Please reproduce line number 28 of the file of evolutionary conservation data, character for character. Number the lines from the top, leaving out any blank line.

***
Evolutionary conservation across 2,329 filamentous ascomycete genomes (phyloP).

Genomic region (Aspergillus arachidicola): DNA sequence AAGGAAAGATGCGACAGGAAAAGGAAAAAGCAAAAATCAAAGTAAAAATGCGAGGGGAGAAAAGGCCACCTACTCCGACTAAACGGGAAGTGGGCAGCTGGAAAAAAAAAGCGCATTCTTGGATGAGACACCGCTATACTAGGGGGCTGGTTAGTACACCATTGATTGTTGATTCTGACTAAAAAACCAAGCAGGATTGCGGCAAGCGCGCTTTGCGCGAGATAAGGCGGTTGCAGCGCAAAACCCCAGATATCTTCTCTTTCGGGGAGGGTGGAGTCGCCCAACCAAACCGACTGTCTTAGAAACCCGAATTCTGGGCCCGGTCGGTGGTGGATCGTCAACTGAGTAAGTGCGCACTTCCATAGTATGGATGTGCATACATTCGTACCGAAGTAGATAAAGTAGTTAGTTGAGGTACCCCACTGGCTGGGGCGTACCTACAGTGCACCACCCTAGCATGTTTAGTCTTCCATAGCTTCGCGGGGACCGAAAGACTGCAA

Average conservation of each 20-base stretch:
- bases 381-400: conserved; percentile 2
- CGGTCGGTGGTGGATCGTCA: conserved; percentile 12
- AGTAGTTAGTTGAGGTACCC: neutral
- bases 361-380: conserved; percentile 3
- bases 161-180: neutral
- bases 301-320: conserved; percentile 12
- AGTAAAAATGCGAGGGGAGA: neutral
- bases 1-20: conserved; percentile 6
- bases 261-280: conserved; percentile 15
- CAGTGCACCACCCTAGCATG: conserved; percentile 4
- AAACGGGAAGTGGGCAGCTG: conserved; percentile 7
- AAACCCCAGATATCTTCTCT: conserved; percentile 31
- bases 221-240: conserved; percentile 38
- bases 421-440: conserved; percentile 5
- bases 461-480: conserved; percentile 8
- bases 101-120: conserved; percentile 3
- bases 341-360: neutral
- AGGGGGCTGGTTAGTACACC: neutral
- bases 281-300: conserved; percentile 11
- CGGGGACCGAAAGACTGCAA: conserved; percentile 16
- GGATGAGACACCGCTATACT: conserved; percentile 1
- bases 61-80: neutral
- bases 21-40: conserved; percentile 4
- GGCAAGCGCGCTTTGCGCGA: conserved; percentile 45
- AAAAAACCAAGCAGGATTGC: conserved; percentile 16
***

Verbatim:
- AAAAAACCAAGCAGGATTGC: conserved; percentile 16